BRAHSS - Behavioural Response of Australian Humpback whales to Seismic Surveys, is a 6 year collaborative study, investigating the effects of seismic airguns on the behaviour of humpback whales during migration. The study aims to assess how humpback whales respond to seismic airguns during seismic surveys. It is one of the largest and most complex behavioural response studies ever undertaken on cetaceans. BRAHSS is a collaboration between the Universities of Queensland, Sydney, Curtin University and the Defence Science and Technology Organisation, and field work included participants from several other organisations and volunteers.
This project as a whole aims to provide information that will reduce the uncertainty in evaluating impacts of seismic surveys on humpback whales, leading to management and mitigation measures that allow surveys to be conducted efficiently with minimum impact on the whales.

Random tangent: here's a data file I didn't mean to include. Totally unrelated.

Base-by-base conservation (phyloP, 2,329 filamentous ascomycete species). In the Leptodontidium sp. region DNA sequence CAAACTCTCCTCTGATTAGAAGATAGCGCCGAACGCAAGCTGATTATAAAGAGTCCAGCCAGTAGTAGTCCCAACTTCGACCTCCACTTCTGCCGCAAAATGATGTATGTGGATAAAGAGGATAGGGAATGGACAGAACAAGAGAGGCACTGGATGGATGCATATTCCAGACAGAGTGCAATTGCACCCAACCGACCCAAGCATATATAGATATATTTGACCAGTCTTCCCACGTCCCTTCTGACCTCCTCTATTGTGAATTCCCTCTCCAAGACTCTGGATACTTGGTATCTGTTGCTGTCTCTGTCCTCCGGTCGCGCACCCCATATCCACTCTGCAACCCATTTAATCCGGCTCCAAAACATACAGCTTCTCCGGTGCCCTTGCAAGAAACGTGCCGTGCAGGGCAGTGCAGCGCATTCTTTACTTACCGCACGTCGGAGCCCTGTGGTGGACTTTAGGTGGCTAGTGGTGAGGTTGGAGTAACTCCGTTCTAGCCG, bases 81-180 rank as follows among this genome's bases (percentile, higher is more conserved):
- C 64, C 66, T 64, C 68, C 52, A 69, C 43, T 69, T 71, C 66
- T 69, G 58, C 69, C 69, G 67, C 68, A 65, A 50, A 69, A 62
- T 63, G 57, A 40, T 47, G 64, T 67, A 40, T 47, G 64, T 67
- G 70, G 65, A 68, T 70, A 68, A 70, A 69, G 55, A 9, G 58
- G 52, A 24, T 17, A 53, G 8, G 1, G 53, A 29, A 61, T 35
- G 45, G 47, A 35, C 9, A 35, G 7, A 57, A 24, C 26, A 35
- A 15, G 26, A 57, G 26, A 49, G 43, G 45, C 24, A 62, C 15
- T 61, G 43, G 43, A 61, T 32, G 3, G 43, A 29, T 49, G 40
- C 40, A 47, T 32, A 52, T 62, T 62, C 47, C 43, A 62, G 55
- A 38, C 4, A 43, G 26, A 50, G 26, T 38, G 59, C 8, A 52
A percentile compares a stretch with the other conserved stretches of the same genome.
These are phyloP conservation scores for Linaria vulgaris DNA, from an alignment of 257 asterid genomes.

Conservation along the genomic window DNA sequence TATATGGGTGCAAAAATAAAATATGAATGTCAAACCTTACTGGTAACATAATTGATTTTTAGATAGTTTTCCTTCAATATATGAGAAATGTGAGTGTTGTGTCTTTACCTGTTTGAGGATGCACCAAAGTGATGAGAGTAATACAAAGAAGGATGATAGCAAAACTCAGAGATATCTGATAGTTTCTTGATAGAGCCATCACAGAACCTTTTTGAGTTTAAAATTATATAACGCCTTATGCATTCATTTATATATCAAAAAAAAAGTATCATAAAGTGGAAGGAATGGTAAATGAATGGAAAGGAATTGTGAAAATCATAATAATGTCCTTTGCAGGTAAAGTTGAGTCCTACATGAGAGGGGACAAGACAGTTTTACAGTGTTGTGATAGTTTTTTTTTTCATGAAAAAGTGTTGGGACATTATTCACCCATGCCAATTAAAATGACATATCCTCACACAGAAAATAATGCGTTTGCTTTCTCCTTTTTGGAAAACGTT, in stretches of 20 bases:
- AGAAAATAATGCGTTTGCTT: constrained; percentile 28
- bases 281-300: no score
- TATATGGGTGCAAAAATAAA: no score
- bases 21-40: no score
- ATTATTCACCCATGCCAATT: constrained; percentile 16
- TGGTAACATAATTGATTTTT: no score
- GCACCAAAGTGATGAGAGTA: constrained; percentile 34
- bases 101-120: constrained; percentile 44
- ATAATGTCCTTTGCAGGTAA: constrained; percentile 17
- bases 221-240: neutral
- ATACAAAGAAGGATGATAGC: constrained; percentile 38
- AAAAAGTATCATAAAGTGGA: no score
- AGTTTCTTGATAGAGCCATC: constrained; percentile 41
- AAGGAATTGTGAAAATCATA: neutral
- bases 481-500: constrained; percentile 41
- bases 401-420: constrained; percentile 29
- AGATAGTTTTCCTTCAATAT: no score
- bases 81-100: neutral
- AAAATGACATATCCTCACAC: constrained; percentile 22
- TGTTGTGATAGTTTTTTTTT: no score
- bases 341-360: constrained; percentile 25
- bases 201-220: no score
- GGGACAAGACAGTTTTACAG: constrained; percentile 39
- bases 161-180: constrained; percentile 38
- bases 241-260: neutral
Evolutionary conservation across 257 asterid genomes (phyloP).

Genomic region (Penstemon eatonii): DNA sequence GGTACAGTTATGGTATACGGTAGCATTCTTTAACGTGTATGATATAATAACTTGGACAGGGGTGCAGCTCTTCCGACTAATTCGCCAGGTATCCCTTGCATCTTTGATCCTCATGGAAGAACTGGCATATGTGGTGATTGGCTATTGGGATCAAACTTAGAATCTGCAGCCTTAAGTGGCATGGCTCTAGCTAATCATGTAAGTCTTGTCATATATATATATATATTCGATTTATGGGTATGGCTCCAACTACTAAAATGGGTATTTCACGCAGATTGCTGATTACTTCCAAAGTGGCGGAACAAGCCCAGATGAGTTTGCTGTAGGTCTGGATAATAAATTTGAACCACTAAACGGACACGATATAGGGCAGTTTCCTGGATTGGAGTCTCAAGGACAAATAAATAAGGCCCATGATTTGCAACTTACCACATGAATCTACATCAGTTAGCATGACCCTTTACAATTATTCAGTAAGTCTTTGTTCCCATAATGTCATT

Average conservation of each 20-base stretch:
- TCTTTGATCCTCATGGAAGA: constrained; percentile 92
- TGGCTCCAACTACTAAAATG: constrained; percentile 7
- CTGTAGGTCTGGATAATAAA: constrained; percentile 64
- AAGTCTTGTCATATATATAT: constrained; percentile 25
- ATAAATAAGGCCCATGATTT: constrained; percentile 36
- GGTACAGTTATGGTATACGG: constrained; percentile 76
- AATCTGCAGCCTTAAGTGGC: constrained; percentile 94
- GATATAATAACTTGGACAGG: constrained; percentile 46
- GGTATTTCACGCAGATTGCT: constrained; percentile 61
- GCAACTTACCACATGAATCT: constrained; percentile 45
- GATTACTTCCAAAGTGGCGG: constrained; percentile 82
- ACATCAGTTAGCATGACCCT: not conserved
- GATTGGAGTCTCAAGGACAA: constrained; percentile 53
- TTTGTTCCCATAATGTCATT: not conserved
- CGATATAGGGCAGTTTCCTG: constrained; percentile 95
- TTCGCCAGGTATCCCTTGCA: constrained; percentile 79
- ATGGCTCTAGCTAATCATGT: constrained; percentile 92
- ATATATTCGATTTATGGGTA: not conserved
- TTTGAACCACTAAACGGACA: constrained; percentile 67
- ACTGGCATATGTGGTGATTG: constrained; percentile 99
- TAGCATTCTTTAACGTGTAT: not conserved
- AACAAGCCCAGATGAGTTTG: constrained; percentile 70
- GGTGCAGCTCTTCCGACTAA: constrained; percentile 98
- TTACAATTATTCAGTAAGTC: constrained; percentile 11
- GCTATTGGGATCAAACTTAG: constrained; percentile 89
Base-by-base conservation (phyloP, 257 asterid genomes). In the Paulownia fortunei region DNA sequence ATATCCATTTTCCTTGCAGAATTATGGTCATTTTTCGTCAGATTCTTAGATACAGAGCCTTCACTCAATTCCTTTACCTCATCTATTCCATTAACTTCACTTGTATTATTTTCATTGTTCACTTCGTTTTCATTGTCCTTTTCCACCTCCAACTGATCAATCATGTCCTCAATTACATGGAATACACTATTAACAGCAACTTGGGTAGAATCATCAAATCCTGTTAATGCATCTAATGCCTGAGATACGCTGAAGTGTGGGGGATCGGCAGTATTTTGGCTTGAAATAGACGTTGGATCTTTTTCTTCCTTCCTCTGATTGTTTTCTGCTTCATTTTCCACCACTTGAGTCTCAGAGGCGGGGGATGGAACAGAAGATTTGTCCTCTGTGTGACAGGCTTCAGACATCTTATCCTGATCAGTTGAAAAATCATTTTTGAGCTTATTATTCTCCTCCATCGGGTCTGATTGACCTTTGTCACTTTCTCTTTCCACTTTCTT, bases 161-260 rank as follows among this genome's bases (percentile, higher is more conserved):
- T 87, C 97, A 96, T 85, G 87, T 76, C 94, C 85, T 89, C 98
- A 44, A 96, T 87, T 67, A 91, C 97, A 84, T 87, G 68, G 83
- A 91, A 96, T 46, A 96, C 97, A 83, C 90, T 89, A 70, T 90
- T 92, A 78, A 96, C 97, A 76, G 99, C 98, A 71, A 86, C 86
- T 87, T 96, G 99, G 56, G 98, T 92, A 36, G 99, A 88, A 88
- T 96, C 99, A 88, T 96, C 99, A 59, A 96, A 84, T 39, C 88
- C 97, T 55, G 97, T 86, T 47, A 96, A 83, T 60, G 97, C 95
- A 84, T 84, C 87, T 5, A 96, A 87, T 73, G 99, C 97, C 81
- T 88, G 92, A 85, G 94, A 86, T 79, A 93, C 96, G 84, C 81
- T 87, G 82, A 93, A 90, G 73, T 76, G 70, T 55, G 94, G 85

Peregian beach, two hours north of Brisbane, has been a hub of humpback whale research on the east coast of Australia since 2002 when a project known as HARC – the Humpback whale Acoustic Research Collaboration – started there. In many ways BRAHSS has become an extension of HARC, building on the data sets and methodologies developed from 2002-2009 field seasons, but also including significant additional acoustic measurements. BRAHSS is a Behavioural Response Study (BRS) otherwise known as a Controlled Exposure Experiment (CEE), the aim of which is to help us better understand how humpback whales respond to sounds from seismic air guns. To assess behavioural responses accurately we need to know how the whales’ responses might differ from those produced by natural stimuli (e.g. wind generated sea noise, conspecific sounds) or other anthropogenic sounds (e.g. passing ships and recreational vessels), and how social context might affect their responses. Singing whales, particularly their interactions with other non-singing conspecifics, will also be studied as part of BRAHSS. The data collection includes collecting behavioural data on whales as they move through the study area, conducting real-time, simultaneous acoustic and visual tracking of whales, exposure to real seismic air guns, the deployment of DTAGs, and the collection of fluke photographs and skin biopsies. The sound field is measured at many points throughout the study area to provide acoustic characterisation of the site and sound propagation.